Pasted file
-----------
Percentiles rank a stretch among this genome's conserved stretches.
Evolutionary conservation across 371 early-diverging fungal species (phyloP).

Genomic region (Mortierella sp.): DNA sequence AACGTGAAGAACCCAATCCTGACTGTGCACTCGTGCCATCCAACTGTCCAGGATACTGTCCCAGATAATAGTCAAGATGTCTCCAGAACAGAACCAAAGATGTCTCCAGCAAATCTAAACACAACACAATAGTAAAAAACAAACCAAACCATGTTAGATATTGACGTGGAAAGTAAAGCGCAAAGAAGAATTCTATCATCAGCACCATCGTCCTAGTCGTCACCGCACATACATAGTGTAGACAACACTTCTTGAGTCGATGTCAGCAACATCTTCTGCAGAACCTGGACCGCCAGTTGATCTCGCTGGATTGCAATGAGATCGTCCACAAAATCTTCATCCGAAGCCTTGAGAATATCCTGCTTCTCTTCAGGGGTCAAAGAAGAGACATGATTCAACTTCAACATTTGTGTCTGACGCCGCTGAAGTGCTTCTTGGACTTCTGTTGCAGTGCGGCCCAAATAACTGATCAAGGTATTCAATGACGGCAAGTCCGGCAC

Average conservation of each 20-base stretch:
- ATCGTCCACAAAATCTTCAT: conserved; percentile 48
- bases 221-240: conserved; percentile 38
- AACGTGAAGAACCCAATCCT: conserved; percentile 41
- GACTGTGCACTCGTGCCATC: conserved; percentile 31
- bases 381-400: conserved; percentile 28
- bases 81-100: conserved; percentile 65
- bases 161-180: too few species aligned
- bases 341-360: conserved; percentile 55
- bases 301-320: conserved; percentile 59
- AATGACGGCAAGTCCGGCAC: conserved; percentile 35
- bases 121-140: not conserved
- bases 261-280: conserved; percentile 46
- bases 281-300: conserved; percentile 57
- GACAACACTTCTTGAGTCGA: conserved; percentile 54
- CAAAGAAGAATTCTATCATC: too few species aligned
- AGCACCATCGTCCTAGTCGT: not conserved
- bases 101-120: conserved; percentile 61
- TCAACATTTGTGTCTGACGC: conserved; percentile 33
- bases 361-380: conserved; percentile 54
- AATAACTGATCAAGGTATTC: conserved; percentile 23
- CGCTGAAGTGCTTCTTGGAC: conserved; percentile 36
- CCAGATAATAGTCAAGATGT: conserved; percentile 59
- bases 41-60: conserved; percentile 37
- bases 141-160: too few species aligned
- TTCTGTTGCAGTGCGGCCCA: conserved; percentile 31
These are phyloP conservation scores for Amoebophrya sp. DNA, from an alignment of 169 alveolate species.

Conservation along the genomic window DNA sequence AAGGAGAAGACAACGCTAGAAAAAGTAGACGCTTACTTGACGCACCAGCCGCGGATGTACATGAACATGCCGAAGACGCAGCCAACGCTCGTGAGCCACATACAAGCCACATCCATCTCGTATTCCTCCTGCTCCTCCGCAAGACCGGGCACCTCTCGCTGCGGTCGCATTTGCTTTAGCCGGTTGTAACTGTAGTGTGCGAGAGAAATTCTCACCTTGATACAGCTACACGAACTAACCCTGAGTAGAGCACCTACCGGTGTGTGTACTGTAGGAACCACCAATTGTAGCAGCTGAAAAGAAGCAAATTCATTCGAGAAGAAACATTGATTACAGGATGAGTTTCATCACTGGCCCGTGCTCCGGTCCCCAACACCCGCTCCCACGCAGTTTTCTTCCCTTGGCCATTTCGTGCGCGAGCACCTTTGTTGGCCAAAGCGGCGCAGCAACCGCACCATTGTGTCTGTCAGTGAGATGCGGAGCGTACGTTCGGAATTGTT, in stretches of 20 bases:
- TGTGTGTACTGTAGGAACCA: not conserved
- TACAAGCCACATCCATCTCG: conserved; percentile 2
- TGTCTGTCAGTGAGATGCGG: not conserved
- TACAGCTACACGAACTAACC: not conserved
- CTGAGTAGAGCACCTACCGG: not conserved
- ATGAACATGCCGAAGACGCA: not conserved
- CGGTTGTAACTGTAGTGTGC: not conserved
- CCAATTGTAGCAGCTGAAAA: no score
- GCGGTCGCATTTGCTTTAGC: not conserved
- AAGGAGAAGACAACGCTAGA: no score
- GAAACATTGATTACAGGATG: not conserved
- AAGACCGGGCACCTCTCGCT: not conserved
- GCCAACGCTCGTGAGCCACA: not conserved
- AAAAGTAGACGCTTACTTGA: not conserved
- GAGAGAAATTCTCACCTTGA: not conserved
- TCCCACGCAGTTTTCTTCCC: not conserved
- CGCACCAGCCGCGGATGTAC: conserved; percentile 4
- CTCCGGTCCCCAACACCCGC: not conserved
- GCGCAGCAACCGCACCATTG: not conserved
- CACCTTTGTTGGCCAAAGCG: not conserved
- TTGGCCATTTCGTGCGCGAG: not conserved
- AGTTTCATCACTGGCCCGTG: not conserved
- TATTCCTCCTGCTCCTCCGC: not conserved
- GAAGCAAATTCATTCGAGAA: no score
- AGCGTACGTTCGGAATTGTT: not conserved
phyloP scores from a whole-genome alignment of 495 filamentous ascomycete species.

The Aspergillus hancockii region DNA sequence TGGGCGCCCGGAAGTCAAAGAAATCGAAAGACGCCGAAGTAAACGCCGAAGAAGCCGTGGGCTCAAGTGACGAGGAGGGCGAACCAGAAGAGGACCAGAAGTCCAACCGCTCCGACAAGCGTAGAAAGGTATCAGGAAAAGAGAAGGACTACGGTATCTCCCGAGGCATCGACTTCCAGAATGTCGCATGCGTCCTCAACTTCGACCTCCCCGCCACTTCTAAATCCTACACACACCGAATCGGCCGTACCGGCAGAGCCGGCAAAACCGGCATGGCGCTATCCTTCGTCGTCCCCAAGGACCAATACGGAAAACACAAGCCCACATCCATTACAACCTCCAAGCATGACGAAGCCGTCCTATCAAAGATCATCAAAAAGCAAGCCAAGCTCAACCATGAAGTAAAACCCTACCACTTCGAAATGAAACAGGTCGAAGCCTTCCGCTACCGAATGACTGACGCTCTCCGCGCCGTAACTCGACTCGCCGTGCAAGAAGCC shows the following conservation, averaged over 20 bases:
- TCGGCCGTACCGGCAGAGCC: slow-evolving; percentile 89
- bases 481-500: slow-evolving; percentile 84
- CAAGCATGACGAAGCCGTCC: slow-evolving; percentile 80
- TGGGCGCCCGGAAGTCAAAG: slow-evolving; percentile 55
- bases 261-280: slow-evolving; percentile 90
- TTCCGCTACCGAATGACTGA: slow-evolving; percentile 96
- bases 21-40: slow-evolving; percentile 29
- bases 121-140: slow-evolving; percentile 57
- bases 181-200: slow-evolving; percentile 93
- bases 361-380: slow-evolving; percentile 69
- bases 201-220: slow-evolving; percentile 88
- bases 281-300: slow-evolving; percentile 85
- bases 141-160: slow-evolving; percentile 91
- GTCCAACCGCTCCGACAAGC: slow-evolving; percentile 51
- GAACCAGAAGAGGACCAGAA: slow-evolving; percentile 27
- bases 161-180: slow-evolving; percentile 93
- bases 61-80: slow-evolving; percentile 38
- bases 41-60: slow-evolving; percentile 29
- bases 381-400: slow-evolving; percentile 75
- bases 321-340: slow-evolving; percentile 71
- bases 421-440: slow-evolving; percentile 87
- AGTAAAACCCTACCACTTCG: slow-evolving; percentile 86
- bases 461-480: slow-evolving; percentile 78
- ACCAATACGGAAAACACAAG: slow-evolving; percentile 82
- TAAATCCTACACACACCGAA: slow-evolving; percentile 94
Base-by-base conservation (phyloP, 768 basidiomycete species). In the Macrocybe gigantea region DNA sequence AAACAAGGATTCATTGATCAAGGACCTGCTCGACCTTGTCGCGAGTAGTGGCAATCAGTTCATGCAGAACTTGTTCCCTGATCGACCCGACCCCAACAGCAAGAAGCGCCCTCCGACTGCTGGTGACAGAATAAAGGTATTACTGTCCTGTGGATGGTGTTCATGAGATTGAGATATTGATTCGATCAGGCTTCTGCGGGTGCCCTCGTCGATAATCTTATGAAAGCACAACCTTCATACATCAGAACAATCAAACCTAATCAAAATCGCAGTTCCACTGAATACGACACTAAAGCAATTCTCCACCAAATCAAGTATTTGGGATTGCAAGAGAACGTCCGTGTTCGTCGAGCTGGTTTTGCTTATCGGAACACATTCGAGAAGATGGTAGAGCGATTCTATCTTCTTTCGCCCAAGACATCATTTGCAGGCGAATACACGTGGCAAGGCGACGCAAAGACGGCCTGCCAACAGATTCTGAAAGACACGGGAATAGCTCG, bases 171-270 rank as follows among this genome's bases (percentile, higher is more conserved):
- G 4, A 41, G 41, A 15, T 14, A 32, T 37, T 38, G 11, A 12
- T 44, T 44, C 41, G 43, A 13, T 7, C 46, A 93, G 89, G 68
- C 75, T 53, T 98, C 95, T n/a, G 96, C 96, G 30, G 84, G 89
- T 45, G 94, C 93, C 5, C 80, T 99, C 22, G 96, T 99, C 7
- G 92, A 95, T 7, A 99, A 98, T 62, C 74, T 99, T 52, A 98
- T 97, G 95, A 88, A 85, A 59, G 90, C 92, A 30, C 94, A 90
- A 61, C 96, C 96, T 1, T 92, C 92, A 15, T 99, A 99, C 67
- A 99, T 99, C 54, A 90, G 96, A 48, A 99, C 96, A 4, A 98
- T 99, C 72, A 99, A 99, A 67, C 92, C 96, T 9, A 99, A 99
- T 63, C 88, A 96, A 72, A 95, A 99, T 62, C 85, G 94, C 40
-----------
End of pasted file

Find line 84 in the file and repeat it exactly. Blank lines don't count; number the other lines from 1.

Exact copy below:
Base-by-base conservation (phyloP, 768 basidiomycete species). In the Macrocybe gigantea region DNA sequence AAACAAGGATTCATTGATCAAGGACCTGCTCGACCTTGTCGCGAGTAGTGGCAATCAGTTCATGCAGAACTTGTTCCCTGATCGACCCGACCCCAACAGCAAGAAGCGCCCTCCGACTGCTGGTGACAGAATAAAGGTATTACTGTCCTGTGGATGGTGTTCATGAGATTGAGATATTGATTCGATCAGGCTTCTGCGGGTGCCCTCGTCGATAATCTTATGAAAGCACAACCTTCATACATCAGAACAATCAAACCTAATCAAAATCGCAGTTCCACTGAATACGACACTAAAGCAATTCTCCACCAAATCAAGTATTTGGGATTGCAAGAGAACGTCCGTGTTCGTCGAGCTGGTTTTGCTTATCGGAACACATTCGAGAAGATGGTAGAGCGATTCTATCTTCTTTCGCCCAAGACATCATTTGCAGGCGAATACACGTGGCAAGGCGACGCAAAGACGGCCTGCCAACAGATTCTGAAAGACACGGGAATAGCTCG, bases 171-270 rank as follows among this genome's bases (percentile, higher is more conserved):